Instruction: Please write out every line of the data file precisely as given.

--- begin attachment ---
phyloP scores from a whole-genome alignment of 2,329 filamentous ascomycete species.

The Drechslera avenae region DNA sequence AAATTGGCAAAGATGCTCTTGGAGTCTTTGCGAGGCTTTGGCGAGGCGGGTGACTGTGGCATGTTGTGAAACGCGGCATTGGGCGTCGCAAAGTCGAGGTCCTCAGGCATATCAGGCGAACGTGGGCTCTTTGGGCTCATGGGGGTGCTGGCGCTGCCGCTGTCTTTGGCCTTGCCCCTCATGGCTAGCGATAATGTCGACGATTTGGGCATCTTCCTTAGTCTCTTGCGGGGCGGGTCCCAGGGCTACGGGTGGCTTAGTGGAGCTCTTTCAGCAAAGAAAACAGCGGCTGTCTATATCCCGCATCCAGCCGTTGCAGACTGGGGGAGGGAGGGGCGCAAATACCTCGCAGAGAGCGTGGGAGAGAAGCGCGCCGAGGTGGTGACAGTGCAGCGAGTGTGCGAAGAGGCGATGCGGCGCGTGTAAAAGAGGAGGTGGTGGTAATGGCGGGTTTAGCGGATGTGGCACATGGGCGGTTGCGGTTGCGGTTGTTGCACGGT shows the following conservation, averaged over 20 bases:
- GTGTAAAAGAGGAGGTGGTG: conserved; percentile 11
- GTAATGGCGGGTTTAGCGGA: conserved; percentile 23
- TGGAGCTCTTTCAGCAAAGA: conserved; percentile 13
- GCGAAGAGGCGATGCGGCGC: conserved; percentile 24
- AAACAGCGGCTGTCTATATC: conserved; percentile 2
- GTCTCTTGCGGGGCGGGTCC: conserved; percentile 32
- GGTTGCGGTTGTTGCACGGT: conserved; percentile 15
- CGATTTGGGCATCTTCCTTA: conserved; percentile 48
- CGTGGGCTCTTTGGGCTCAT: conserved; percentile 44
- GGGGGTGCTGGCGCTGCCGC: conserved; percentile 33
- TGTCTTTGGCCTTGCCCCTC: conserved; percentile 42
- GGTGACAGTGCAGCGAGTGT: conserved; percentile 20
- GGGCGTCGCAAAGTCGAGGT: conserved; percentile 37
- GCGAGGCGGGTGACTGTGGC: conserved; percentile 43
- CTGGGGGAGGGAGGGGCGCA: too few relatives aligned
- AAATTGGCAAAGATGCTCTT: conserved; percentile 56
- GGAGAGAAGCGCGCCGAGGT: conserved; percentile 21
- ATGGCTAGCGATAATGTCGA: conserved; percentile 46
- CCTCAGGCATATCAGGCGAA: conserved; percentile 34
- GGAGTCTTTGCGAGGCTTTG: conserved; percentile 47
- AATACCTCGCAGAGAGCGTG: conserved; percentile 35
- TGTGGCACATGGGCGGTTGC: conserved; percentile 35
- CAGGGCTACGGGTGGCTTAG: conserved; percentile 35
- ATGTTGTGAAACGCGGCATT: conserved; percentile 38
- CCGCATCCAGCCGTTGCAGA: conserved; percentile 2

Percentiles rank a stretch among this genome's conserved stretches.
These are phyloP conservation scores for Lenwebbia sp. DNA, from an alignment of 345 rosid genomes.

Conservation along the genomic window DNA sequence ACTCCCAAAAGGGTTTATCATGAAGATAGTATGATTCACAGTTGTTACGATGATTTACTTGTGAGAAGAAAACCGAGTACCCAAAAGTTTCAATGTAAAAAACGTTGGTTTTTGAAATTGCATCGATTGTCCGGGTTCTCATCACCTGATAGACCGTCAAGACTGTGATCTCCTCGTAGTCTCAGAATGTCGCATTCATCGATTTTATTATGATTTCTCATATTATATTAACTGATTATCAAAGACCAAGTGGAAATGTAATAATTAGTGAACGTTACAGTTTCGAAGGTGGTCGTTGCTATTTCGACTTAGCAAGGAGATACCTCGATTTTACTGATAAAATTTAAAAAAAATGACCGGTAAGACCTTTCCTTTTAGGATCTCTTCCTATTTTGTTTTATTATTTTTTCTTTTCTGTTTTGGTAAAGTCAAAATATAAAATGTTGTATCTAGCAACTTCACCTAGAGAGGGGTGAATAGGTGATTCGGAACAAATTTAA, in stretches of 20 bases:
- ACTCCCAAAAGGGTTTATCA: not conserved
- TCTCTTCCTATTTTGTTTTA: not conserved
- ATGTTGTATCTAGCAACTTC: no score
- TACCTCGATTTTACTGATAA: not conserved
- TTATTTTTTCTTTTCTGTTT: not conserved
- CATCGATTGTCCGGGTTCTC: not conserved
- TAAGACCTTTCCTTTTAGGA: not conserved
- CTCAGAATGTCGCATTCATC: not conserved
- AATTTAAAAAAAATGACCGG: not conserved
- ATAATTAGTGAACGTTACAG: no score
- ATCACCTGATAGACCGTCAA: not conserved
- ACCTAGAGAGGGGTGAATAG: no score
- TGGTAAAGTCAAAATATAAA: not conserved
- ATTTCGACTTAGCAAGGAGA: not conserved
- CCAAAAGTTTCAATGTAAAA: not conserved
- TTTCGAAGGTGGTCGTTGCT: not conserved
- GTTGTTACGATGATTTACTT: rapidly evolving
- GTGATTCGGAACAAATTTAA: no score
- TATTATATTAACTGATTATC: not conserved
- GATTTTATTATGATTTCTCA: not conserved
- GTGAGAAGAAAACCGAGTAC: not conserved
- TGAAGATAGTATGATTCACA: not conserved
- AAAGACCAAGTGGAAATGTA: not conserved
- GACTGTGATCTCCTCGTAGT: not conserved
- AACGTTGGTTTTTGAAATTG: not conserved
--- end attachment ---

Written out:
phyloP scores from a whole-genome alignment of 2,329 filamentous ascomycete species.

The Drechslera avenae region DNA sequence AAATTGGCAAAGATGCTCTTGGAGTCTTTGCGAGGCTTTGGCGAGGCGGGTGACTGTGGCATGTTGTGAAACGCGGCATTGGGCGTCGCAAAGTCGAGGTCCTCAGGCATATCAGGCGAACGTGGGCTCTTTGGGCTCATGGGGGTGCTGGCGCTGCCGCTGTCTTTGGCCTTGCCCCTCATGGCTAGCGATAATGTCGACGATTTGGGCATCTTCCTTAGTCTCTTGCGGGGCGGGTCCCAGGGCTACGGGTGGCTTAGTGGAGCTCTTTCAGCAAAGAAAACAGCGGCTGTCTATATCCCGCATCCAGCCGTTGCAGACTGGGGGAGGGAGGGGCGCAAATACCTCGCAGAGAGCGTGGGAGAGAAGCGCGCCGAGGTGGTGACAGTGCAGCGAGTGTGCGAAGAGGCGATGCGGCGCGTGTAAAAGAGGAGGTGGTGGTAATGGCGGGTTTAGCGGATGTGGCACATGGGCGGTTGCGGTTGCGGTTGTTGCACGGT shows the following conservation, averaged over 20 bases:
- GTGTAAAAGAGGAGGTGGTG: conserved; percentile 11
- GTAATGGCGGGTTTAGCGGA: conserved; percentile 23
- TGGAGCTCTTTCAGCAAAGA: conserved; percentile 13
- GCGAAGAGGCGATGCGGCGC: conserved; percentile 24
- AAACAGCGGCTGTCTATATC: conserved; percentile 2
- GTCTCTTGCGGGGCGGGTCC: conserved; percentile 32
- GGTTGCGGTTGTTGCACGGT: conserved; percentile 15
- CGATTTGGGCATCTTCCTTA: conserved; percentile 48
- CGTGGGCTCTTTGGGCTCAT: conserved; percentile 44
- GGGGGTGCTGGCGCTGCCGC: conserved; percentile 33
- TGTCTTTGGCCTTGCCCCTC: conserved; percentile 42
- GGTGACAGTGCAGCGAGTGT: conserved; percentile 20
- GGGCGTCGCAAAGTCGAGGT: conserved; percentile 37
- GCGAGGCGGGTGACTGTGGC: conserved; percentile 43
- CTGGGGGAGGGAGGGGCGCA: too few relatives aligned
- AAATTGGCAAAGATGCTCTT: conserved; percentile 56
- GGAGAGAAGCGCGCCGAGGT: conserved; percentile 21
- ATGGCTAGCGATAATGTCGA: conserved; percentile 46
- CCTCAGGCATATCAGGCGAA: conserved; percentile 34
- GGAGTCTTTGCGAGGCTTTG: conserved; percentile 47
- AATACCTCGCAGAGAGCGTG: conserved; percentile 35
- TGTGGCACATGGGCGGTTGC: conserved; percentile 35
- CAGGGCTACGGGTGGCTTAG: conserved; percentile 35
- ATGTTGTGAAACGCGGCATT: conserved; percentile 38
- CCGCATCCAGCCGTTGCAGA: conserved; percentile 2

Percentiles rank a stretch among this genome's conserved stretches.
These are phyloP conservation scores for Lenwebbia sp. DNA, from an alignment of 345 rosid genomes.

Conservation along the genomic window DNA sequence ACTCCCAAAAGGGTTTATCATGAAGATAGTATGATTCACAGTTGTTACGATGATTTACTTGTGAGAAGAAAACCGAGTACCCAAAAGTTTCAATGTAAAAAACGTTGGTTTTTGAAATTGCATCGATTGTCCGGGTTCTCATCACCTGATAGACCGTCAAGACTGTGATCTCCTCGTAGTCTCAGAATGTCGCATTCATCGATTTTATTATGATTTCTCATATTATATTAACTGATTATCAAAGACCAAGTGGAAATGTAATAATTAGTGAACGTTACAGTTTCGAAGGTGGTCGTTGCTATTTCGACTTAGCAAGGAGATACCTCGATTTTACTGATAAAATTTAAAAAAAATGACCGGTAAGACCTTTCCTTTTAGGATCTCTTCCTATTTTGTTTTATTATTTTTTCTTTTCTGTTTTGGTAAAGTCAAAATATAAAATGTTGTATCTAGCAACTTCACCTAGAGAGGGGTGAATAGGTGATTCGGAACAAATTTAA, in stretches of 20 bases:
- ACTCCCAAAAGGGTTTATCA: not conserved
- TCTCTTCCTATTTTGTTTTA: not conserved
- ATGTTGTATCTAGCAACTTC: no score
- TACCTCGATTTTACTGATAA: not conserved
- TTATTTTTTCTTTTCTGTTT: not conserved
- CATCGATTGTCCGGGTTCTC: not conserved
- TAAGACCTTTCCTTTTAGGA: not conserved
- CTCAGAATGTCGCATTCATC: not conserved
- AATTTAAAAAAAATGACCGG: not conserved
- ATAATTAGTGAACGTTACAG: no score
- ATCACCTGATAGACCGTCAA: not conserved
- ACCTAGAGAGGGGTGAATAG: no score
- TGGTAAAGTCAAAATATAAA: not conserved
- ATTTCGACTTAGCAAGGAGA: not conserved
- CCAAAAGTTTCAATGTAAAA: not conserved
- TTTCGAAGGTGGTCGTTGCT: not conserved
- GTTGTTACGATGATTTACTT: rapidly evolving
- GTGATTCGGAACAAATTTAA: no score
- TATTATATTAACTGATTATC: not conserved
- GATTTTATTATGATTTCTCA: not conserved
- GTGAGAAGAAAACCGAGTAC: not conserved
- TGAAGATAGTATGATTCACA: not conserved
- AAAGACCAAGTGGAAATGTA: not conserved
- GACTGTGATCTCCTCGTAGT: not conserved
- AACGTTGGTTTTTGAAATTG: not conserved